As indicated in the patents described above, gastrointestinal inflammatory diseases include gastric inflammatory diseases (such as gastric ulcer, duodenal ulcer and gastritis), and intestinal inflammatory diseases (including Crohn's disease, inflammatory bowel disease, tropical and non-tropical sprue, infectious enteritis, colitis, ulcerative colitis, pseudomembranous colitis, diverticulitis, and allergenic and radiological inflammatory diseases).

As is known in the art, gastrointestinal inflammatory diseases are characterized by inflammation, specifically by the presence of edema, characteristic inflammatory cells (i.e., leucocytes, histiocytes, and macrophages), and, in some cases, necrosis and ulceration of the surface epithelium. These inflammatory diseases are known to be caused by a wide variety of agents present in the gastrointestinal tract which are known to attack the surfaces thereof, producing the inflammatory disease response. Such agents include microorganisms (viruses and fungii), bacterial toxins, certain pharmaceutical agents (antibiotics and anti-inflammatory steroids), and chemical agents (bile salts, toxic household chemicals). Indeed, gastric acid itself is capable of attacking the stomach lining and producing the inflammatory state.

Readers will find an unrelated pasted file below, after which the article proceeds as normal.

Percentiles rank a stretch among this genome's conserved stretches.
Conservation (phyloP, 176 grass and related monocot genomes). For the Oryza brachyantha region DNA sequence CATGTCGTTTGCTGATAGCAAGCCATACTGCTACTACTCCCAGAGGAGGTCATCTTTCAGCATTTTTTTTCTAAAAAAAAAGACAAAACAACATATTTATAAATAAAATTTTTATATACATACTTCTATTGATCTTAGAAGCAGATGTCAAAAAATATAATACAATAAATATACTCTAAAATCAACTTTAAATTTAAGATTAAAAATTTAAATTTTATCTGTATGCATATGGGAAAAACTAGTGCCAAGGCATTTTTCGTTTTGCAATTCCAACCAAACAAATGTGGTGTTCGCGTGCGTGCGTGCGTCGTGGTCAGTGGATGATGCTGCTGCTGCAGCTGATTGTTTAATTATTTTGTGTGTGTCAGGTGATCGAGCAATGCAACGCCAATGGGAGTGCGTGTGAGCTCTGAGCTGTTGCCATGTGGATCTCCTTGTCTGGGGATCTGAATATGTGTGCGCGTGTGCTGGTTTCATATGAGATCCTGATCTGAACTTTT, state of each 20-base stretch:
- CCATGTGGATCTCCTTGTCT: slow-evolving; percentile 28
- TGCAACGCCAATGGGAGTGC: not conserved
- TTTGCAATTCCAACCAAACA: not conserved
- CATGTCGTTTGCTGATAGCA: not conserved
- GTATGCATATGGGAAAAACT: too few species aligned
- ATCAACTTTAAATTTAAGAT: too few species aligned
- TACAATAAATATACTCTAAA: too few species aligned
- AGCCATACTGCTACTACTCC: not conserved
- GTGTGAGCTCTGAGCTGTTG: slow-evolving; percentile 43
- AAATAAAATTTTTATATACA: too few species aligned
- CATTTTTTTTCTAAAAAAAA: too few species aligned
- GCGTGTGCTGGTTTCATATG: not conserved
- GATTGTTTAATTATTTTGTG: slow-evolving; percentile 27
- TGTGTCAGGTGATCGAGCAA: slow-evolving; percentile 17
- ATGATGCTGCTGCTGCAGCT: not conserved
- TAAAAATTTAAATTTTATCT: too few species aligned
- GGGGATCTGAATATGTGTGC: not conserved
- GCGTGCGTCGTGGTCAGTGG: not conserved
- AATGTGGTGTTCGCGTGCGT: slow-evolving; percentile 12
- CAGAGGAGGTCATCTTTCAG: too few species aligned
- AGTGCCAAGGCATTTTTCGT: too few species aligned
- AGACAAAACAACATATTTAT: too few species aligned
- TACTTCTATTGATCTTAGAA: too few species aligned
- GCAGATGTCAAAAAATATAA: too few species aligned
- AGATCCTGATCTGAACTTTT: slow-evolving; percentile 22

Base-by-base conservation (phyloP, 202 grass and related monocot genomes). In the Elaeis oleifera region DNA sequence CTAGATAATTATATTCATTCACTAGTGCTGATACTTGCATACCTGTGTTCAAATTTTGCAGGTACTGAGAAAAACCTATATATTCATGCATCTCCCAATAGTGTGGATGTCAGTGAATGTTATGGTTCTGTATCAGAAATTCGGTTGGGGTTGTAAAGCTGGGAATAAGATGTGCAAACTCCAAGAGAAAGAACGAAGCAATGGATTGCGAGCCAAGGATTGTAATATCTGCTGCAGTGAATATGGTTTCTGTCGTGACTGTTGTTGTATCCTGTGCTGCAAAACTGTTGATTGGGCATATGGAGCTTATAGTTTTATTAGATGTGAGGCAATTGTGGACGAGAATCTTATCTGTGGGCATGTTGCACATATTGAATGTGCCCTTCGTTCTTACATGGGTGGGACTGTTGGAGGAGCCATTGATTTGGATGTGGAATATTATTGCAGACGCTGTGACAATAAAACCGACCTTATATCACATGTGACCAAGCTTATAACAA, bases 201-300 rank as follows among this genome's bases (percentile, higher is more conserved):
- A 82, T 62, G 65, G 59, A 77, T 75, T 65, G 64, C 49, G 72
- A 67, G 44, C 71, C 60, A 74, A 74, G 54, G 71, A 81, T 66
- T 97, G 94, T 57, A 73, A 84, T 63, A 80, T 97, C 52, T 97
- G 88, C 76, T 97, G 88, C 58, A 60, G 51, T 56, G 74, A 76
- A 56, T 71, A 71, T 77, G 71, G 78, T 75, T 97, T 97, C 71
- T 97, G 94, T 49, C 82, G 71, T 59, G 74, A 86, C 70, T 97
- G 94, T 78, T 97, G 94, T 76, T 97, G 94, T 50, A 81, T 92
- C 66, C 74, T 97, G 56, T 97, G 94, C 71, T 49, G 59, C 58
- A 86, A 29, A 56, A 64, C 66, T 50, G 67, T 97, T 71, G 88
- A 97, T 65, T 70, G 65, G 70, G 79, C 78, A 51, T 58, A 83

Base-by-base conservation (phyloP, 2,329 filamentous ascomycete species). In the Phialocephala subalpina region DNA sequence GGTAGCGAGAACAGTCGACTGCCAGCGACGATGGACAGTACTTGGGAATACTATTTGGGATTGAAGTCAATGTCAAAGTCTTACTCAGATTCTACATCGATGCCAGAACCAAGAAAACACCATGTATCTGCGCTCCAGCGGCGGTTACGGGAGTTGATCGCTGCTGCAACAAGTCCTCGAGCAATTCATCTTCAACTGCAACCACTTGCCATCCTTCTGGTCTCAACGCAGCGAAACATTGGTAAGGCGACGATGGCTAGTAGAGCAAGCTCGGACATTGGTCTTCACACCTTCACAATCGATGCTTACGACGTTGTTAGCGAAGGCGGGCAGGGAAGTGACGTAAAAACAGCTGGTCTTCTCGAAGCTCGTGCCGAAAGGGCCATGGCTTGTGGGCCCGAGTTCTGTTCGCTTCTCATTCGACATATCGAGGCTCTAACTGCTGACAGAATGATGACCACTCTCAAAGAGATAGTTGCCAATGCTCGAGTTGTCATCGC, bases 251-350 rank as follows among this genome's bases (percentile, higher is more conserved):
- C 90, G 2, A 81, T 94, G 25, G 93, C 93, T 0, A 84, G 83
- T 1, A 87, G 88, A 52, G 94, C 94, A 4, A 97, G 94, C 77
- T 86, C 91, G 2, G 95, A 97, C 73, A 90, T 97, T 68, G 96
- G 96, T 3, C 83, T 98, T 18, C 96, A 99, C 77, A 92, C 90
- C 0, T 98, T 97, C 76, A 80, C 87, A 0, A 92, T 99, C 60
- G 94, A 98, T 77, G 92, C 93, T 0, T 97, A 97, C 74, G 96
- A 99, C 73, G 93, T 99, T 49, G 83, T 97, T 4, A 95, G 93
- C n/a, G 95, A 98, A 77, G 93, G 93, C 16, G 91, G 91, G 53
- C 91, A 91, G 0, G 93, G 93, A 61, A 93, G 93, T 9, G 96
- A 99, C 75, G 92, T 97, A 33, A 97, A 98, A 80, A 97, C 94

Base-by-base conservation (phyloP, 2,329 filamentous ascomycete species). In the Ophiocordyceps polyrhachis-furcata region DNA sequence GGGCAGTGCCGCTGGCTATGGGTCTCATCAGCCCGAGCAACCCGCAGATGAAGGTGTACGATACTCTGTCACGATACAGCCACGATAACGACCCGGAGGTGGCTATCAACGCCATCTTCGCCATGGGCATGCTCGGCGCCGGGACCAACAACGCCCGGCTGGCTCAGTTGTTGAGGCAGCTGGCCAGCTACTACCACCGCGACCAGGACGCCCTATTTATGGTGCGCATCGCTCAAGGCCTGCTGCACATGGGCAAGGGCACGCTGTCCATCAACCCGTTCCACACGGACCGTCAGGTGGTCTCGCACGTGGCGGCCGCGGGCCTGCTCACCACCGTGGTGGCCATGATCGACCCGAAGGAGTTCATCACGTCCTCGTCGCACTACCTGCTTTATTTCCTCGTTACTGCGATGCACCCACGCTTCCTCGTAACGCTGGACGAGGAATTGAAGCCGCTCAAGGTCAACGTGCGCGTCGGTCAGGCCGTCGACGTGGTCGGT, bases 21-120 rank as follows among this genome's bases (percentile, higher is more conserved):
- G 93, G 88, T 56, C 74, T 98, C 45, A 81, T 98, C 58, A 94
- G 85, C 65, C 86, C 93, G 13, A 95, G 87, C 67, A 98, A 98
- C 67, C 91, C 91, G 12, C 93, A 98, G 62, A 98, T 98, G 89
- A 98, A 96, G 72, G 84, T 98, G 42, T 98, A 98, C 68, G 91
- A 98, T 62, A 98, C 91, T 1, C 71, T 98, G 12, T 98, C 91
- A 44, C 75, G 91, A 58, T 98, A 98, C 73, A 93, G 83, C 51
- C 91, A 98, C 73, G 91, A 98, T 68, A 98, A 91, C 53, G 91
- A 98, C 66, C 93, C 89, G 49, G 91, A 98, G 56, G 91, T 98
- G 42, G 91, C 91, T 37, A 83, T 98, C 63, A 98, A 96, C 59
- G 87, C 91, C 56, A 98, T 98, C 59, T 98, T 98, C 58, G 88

The prostaglandins and related fatty acid metabolites are a class of compounds from which most if not all the known cytoprotective agents are derived. Indeed, the endogenous production of prostaglandins by cells of the gastrointestinal tract apparently represents at least a part of a natural cytoprotective mechanism. For example, when a non-steroidal anti-inflammatory compound (NOSAC) is administered to a mammal, one effect is the inhibition of prostaglandin biosynthesis in the gastrointestinal tract, resulting in gastritis and gastrointestinal blood loss. However, when a prostaglandin is administered together with the non-steroidal anti-inflammatory compound, the untoward gastrointestinal consequences of NOSAC administration are alleviated. See U.S. Pat. No. 3,927,213 (Lippman, "Prostaglandin E2 and Derivatives for Reducing the Side Effects of Anti-inflammatory Agents"), issued Dec. 16, 1975, and U.S. Pat. No. 3,781,429 (Partridge, "Method of Inhibiting Ulcerogenisis induced by Non-Steroidal Anti-Inflammatory Agents"), issued Dec. 25, 1973. Clinical reports of the reduction of gastrointestinal side effects from the concomitant administration of prostaglandins with NOSAC's are described by C. Johansson, et al., "Mucosal Protection by Prostaglandin E2 "), The Lancet, Feb. 10, 1979, p. 317, and M. M. Cohen, "Mucosal Protection by Prostaglandin E2 ", The Lancet, Dec. 9, 1978, p. 1253-1254.